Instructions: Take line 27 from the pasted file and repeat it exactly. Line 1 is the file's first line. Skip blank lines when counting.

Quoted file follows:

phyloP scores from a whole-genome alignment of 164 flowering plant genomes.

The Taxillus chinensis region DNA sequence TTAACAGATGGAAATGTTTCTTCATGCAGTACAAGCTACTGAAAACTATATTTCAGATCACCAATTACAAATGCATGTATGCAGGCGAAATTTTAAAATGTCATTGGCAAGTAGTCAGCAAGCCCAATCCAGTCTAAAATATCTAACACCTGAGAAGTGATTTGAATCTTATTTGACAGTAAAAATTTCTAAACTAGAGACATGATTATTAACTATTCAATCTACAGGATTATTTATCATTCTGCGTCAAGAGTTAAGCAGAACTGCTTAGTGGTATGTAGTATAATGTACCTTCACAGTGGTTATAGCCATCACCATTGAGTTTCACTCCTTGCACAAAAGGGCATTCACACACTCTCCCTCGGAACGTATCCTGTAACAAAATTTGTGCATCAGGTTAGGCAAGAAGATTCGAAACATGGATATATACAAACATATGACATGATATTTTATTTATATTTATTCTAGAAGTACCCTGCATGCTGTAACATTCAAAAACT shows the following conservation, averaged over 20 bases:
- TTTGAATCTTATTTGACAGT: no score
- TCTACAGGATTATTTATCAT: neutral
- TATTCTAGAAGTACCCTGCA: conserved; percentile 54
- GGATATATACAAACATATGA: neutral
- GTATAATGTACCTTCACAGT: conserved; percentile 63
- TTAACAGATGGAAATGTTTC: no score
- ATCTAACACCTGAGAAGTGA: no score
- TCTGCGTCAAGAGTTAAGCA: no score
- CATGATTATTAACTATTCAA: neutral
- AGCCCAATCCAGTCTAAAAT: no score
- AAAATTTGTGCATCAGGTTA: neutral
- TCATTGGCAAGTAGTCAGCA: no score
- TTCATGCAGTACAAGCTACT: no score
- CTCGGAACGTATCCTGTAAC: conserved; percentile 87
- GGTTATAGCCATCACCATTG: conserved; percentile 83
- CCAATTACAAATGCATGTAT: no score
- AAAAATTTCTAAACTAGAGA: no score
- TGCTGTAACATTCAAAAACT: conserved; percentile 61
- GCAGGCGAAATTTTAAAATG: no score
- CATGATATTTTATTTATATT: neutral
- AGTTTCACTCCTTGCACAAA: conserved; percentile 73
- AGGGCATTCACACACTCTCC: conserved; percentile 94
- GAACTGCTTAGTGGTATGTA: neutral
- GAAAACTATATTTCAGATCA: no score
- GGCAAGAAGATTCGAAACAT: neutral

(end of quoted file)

- GGCAAGAAGATTCGAAACAT: neutral